In December 2016, the SEC announced a $7.5 million settlement with Morgan Stanley & Co. LLC. The SEC found that Morgan Stanley used transactions with an affiliate entity to reduce the amount of money it was required to set aside to safeguard its customers’ cash in violation of the Customer Protection Rule.
The Customer Protection Rule (or Rule 15c3-3), encompassed in the Securities Exchange Act of 1934, is intended to protect consumers from the risky use of their funds by broker-dealers – financial firms that trade securities both for themselves and on behalf of customers, like Morgan Stanley. The rule is designed to prevent broker-dealers from using customer cash to finance their own transactions or any non-customer activities.
To that end, the SEC requires a broker-dealer to segregate the customers’ cash so it can promptly return what it owes to the customers in the event of the broker-dealer’s failure. Broker-dealers must maintain a separate “customer reserve account” with a minimum balance equal to the net amount the firm owes its customers. On a weekly basis, a firm must determine the required minimum by calculating the excess of customer credit over its debits. Therefore, the more debits a firm can include in this calculation, the lower the minimum balance it will be required to maintain in customer reserve account. As such, the SEC rule also prohibits broker-dealers from including in their calculations the debits of their affiliates that are not directly related to customer activity.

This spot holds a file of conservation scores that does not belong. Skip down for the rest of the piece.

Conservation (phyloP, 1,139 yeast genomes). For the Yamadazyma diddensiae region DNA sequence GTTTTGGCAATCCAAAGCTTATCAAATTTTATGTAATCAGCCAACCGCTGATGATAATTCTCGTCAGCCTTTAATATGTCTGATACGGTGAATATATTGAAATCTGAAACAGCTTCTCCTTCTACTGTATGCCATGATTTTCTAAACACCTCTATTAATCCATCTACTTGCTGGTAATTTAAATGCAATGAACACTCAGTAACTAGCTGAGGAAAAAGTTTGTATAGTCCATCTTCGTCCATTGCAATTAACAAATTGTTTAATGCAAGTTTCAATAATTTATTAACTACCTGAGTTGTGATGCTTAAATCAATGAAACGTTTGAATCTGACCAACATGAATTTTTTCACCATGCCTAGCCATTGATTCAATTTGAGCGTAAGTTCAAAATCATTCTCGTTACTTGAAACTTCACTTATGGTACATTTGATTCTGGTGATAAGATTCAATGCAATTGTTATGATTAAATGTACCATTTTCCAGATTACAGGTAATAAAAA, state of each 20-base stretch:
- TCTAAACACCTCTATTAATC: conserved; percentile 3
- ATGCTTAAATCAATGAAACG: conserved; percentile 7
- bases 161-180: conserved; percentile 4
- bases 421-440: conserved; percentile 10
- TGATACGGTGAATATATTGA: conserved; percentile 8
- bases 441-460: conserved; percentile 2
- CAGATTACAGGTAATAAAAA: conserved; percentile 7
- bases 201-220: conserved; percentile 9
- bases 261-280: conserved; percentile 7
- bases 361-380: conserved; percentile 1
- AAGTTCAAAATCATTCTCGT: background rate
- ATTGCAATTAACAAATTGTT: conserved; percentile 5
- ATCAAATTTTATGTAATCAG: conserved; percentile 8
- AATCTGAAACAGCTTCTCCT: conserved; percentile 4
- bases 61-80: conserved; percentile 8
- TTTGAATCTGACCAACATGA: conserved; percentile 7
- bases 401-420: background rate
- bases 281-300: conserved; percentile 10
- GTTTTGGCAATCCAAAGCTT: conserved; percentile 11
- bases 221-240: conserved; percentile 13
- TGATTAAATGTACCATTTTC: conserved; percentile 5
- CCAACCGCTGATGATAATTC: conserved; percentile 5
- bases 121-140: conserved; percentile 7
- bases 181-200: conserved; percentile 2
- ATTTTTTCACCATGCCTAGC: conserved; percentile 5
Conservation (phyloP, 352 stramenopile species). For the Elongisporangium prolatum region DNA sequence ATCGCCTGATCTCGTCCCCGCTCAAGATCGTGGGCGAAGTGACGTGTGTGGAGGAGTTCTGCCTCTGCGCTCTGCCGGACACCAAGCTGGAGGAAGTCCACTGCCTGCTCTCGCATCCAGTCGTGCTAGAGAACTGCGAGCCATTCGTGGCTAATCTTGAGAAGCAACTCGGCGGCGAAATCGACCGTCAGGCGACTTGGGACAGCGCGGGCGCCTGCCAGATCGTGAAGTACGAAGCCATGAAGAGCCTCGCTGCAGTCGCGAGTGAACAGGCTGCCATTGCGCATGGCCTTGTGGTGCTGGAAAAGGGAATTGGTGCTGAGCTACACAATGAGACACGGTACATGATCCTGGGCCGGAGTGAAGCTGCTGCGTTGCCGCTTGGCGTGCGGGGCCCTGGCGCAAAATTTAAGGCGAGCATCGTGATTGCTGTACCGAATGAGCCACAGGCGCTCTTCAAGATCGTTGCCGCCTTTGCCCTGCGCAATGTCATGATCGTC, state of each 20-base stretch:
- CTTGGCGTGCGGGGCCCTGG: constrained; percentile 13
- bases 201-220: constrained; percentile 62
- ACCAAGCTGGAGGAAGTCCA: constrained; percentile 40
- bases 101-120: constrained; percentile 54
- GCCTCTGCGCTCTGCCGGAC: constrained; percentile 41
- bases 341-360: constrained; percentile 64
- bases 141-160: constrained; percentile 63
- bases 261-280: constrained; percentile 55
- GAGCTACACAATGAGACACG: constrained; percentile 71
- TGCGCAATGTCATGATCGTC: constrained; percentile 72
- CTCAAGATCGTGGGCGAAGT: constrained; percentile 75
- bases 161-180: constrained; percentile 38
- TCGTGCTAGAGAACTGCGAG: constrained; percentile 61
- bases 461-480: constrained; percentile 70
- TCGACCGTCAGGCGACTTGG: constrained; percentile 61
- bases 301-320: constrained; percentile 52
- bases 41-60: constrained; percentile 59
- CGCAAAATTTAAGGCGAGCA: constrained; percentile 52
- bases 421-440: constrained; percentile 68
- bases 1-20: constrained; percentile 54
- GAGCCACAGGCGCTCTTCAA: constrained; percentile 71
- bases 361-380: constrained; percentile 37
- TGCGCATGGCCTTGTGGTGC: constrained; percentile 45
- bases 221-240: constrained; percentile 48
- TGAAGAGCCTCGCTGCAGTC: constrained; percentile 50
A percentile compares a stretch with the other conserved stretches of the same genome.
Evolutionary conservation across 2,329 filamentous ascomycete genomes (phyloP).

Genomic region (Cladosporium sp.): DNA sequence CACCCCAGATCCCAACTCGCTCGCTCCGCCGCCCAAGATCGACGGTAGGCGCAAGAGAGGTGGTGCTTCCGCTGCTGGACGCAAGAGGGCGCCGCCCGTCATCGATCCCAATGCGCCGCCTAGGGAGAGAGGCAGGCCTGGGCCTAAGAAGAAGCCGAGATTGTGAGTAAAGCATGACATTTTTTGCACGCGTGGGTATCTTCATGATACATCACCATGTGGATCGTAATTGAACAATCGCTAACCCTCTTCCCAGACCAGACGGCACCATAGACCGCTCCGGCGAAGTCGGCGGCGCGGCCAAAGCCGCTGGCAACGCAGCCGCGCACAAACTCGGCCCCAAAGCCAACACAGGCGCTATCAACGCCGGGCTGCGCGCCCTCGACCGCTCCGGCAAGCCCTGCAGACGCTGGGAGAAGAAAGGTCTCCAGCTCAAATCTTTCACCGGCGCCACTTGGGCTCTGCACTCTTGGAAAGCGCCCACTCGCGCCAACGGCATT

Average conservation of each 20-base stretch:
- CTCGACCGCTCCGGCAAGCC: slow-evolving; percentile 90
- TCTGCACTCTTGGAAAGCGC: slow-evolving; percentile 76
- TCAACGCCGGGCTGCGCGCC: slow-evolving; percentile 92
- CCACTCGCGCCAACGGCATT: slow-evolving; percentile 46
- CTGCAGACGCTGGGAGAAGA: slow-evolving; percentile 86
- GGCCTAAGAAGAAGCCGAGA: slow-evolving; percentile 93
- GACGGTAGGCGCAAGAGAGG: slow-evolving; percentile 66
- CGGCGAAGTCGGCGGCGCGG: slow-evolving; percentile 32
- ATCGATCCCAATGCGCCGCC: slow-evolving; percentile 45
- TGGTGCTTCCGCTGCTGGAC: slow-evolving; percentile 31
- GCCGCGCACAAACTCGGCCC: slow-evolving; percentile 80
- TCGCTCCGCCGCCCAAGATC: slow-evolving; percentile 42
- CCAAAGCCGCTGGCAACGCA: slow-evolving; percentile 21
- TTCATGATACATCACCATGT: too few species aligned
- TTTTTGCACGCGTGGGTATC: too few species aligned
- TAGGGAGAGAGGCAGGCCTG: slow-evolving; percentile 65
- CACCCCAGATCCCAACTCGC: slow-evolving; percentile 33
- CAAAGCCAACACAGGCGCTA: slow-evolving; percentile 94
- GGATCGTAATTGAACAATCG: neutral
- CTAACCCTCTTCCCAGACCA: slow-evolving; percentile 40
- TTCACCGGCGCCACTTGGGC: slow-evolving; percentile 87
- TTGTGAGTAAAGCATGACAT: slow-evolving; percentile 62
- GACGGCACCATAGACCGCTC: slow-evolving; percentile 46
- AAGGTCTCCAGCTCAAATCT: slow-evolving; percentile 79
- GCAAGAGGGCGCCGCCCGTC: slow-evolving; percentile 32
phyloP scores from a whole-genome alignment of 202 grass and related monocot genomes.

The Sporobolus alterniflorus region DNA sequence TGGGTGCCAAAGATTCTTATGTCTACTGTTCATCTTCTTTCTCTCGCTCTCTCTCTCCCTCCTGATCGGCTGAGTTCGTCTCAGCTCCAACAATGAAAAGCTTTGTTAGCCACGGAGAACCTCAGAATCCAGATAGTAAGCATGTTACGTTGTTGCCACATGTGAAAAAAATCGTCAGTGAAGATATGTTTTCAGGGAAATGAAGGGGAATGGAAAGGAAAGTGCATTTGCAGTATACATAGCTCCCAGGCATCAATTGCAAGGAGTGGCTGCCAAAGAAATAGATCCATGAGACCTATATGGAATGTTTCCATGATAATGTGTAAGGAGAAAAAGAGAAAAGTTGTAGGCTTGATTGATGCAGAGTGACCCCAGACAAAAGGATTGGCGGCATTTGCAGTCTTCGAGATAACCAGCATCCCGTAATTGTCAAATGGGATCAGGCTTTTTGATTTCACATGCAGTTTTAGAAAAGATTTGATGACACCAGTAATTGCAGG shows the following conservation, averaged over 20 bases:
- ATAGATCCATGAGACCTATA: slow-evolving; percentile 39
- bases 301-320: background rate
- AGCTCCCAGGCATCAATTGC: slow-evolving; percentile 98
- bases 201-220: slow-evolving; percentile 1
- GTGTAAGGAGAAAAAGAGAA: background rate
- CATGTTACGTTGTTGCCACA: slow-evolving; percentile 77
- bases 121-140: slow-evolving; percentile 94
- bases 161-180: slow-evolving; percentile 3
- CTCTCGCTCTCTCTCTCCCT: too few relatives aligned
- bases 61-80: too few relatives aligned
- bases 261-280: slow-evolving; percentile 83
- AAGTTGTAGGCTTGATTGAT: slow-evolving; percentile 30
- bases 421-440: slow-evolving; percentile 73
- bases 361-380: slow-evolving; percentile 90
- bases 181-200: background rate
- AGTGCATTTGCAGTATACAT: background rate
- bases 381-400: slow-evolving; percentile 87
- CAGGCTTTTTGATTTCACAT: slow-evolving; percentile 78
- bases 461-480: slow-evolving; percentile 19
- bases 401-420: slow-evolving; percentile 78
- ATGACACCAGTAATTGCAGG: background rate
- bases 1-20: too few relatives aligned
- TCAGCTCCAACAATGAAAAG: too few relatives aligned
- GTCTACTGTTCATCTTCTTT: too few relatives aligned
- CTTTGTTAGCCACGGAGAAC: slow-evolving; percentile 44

About Morgan Stanley’s Actions
Morgan Stanley ran afoul of the rule by trading with its own affiliate in a way that improperly lowered the required minimum balance in the customer reserve account. Morgan Stanley offered certain structured products that allowed customers to benefit from the price changes of an equity security without owning the security itself. To provide this “synthetic exposure,” Morgan Stanley would enter into an equity swap with the customer. This left the firm with the need to hedge its exposure.
In an attempt to lower these hedge costs, the firm created an affiliate, Morgan Stanley Equity Financing Ltd., to act as a “customer,” the SEC found. Morgan Stanley provided the affiliate with margin loans, and the affiliate then used the resultant profits to finance the firm’s hedge costs. This trading scheme allowed the firm to obtain lower financing rates for purchasing the equities it needed to hedge its risks. Further, Morgan Stanley included the affiliate’s debits in calculating the customer reserve account amount. By including the affiliate’s debits, the amount fell by an average of $78 million per day, and as much as $417 million in a single day.
How Morgan Stanley Violated the Customer Protection Rule
The SEC found that these activities violated the Customer Protection Rule in two ways. First, the use of the affiliate’s margin loan profits to hedge the firm’s risk from transactions with customers was inconsistent with the rule’s objective to prevent broker-dealers from using customer funds to finance non-customer operations. Second, the inclusion of the affiliate’s debit that impermissibly lowered the amount Morgan Stanley was required to deposit in the customer reserve account.
Morgan Stanley did not admit or deny the SEC’s findings, but agreed to pay the $7.5 million civil penalty, to cease and desist from similar future SEC violations, and to censure by the SEC.
For more information on this announcement from the SEC, click here.